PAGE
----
In the opinion of Nestor Soriano, evangelism and worship pastor, the hard work of assisting in construction is worth it. “What a blessing it is to know that through my little efforts, I made a difference for a family in need.”

It’s not just about the studs and sheetrock, but about the family who will receive the home, explained Michael Morss, discipleship pastor. “It’s always a privilege to partner with Habitat for Humanity and to pray, while working, that God blesses the family that receives this home.”

Micheal Goetz, senior pastor, comments that taking a day to build a home is part of their mission. “The Campion church is the combination of two parishes, campus and community. With that, two of the essential activities of our team include interaction with our students and participation in a local organization. Individually, we look for ways that express our gifts and passions.”

-RMCNews with the Campion pastoral team; photo supplied

12 Jan


By RMCNews – Denver, Colorado … Imagine coming home from church one evening and to find the words BOP A** N***A sprayed-painted on your house. This is exactly what Pastor Oshaine Wynter discovered this past Sabbath, January 9.

Wynter, a resident of Aurora, Colorado is the pastor of New Community Church in Denver and Boston Street church in Aurora. Both are within the Central States Conference, a sister region to Rocky Mountain Conference.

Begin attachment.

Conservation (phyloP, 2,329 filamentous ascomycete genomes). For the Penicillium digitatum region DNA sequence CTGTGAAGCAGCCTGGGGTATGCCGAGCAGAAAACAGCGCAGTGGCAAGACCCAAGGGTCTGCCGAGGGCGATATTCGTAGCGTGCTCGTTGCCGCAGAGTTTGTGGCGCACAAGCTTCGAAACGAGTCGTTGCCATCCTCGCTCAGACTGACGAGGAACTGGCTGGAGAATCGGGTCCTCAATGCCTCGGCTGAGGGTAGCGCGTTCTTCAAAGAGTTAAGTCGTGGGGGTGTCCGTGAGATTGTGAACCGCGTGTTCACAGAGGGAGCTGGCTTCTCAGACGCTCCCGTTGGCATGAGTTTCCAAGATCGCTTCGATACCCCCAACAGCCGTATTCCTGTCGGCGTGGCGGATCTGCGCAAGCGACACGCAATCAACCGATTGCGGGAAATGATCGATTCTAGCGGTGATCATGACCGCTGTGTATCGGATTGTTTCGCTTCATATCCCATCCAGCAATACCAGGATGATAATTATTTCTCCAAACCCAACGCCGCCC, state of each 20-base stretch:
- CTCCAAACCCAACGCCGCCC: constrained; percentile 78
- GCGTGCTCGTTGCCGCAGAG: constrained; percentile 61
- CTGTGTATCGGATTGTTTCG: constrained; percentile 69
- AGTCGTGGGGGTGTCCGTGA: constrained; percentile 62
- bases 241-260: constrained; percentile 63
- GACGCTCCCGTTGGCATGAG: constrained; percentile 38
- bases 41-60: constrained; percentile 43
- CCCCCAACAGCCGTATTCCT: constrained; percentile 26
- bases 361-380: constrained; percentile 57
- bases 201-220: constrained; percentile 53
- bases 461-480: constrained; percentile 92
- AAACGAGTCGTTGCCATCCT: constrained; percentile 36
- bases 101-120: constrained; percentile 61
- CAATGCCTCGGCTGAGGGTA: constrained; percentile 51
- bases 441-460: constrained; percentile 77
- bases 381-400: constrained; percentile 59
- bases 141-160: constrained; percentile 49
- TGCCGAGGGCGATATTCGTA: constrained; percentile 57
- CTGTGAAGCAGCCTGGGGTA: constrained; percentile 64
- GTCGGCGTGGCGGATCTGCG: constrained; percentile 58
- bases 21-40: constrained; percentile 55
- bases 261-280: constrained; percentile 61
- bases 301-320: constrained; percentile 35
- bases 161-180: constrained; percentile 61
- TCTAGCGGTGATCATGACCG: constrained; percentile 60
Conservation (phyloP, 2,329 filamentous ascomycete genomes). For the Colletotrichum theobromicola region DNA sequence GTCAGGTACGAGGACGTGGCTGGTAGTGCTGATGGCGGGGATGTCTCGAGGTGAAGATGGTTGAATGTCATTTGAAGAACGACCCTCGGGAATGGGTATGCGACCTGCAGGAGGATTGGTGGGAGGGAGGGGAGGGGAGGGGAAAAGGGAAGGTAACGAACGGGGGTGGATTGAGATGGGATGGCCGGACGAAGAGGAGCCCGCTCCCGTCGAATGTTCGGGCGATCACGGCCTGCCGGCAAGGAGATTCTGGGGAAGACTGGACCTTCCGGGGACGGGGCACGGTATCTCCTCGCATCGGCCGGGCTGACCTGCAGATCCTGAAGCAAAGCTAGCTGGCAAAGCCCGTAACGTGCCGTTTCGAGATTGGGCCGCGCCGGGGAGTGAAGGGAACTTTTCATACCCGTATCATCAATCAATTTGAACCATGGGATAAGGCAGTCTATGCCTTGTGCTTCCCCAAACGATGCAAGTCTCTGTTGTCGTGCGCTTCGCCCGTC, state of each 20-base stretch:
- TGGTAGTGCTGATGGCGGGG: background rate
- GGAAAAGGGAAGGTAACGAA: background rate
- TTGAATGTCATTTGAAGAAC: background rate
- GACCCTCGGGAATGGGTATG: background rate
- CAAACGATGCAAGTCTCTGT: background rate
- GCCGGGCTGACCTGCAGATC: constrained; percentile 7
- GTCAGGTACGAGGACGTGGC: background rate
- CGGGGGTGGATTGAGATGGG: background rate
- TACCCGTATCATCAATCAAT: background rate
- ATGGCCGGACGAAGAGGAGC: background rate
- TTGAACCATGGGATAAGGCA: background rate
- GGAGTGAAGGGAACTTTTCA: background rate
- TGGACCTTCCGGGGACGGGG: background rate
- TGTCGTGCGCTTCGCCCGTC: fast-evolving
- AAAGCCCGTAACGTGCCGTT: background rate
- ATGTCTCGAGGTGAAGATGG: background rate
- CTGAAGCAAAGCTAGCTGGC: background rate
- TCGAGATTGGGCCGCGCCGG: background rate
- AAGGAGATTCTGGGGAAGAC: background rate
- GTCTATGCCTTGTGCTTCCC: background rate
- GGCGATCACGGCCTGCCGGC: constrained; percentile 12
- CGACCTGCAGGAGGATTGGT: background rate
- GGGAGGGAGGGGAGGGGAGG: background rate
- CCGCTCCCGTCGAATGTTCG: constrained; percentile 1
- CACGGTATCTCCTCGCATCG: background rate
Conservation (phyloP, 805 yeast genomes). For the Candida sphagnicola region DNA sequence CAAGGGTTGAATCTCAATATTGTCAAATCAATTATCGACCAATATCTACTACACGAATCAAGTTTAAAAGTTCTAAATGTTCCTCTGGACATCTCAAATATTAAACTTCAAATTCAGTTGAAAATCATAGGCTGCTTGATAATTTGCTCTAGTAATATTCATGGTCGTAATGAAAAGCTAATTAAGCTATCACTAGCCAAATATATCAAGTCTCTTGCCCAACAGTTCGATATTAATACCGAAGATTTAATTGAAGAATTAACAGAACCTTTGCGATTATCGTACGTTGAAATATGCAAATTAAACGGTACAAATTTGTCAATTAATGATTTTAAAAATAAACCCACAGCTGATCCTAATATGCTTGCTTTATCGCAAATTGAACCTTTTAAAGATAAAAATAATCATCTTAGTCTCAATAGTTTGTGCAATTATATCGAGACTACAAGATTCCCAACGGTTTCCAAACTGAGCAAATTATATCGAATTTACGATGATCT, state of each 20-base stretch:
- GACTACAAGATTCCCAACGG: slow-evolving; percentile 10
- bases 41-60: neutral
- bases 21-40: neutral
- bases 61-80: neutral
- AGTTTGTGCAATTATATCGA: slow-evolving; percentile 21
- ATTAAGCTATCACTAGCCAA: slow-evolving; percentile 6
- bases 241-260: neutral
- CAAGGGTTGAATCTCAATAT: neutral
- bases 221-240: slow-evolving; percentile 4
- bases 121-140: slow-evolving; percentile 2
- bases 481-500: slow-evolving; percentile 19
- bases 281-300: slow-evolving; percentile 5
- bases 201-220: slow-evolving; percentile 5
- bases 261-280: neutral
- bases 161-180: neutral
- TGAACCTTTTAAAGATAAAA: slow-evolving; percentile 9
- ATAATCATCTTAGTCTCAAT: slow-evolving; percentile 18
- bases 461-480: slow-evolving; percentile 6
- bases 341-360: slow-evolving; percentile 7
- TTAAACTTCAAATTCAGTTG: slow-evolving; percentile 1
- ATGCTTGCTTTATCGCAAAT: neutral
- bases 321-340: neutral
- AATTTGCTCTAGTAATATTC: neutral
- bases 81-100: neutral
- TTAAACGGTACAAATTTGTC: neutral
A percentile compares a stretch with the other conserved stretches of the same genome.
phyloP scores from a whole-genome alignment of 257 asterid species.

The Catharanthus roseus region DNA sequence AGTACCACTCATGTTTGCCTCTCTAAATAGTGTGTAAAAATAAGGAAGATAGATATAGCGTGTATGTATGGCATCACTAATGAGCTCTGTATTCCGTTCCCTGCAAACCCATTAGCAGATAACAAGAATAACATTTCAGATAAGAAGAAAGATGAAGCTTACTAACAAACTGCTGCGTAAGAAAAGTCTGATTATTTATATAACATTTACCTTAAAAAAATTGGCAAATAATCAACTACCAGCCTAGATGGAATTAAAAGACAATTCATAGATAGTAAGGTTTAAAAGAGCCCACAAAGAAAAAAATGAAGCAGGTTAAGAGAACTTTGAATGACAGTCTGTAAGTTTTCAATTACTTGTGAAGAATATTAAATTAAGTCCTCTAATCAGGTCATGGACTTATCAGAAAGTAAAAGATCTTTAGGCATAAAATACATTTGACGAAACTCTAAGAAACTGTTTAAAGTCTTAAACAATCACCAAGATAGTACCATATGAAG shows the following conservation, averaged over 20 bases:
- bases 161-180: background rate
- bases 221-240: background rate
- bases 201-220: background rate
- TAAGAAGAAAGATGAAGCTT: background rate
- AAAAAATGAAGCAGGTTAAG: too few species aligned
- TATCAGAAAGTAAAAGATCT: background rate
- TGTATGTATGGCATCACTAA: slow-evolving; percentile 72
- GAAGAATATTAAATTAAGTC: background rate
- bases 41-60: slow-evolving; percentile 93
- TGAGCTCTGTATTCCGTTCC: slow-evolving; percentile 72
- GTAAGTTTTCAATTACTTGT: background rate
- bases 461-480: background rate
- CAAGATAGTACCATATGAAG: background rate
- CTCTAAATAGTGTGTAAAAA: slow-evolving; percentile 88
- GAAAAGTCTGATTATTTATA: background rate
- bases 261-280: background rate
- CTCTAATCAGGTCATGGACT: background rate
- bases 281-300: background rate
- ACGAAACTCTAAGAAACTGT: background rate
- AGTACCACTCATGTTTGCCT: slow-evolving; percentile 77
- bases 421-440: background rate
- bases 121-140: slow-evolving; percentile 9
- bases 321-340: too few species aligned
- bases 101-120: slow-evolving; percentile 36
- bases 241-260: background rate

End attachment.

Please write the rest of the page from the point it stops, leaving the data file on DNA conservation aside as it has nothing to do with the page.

Concerning the scary experience, Wynter said the whole situation has “been disappointing and sickening.” He further recalls the fear he felt when he saw those freshly-painted words on his garage, knowing his wife, 6-month-old, and 2-year-old were just feet away in the house.

The pictures posted on Facebook received swift comments of denunciation for the hate-filled words that Wynter and his family endured.

Commenting on the Facebook post, saying, “Bro, I’m so sorry your wife, children, and yourself had to endure this terrible racist thing. Bro, please be safe and keep your family safe. This is unacceptable.”

Another posted, “No excuse for this cruelty! Prayers for your safety and for a repentant heart for the perpetrators.”

After seeing the horrific picture on Facebook, Jessyka Dooley, RMC assistant youth director said, “This really makes my blood boil. My heart goes out to Oshaine and his family. May we surround them with love in both our words and actions during this time.”

The police, notified of the event, confirmed to Wynter that hate speech in Aurora has been sharply increasing since the U.S. election in November.

Commenting on the racial attack, Ed Barnett, RMC President said, “I am just appalled that racism is so apparent today in Denver. It just blows my mind.”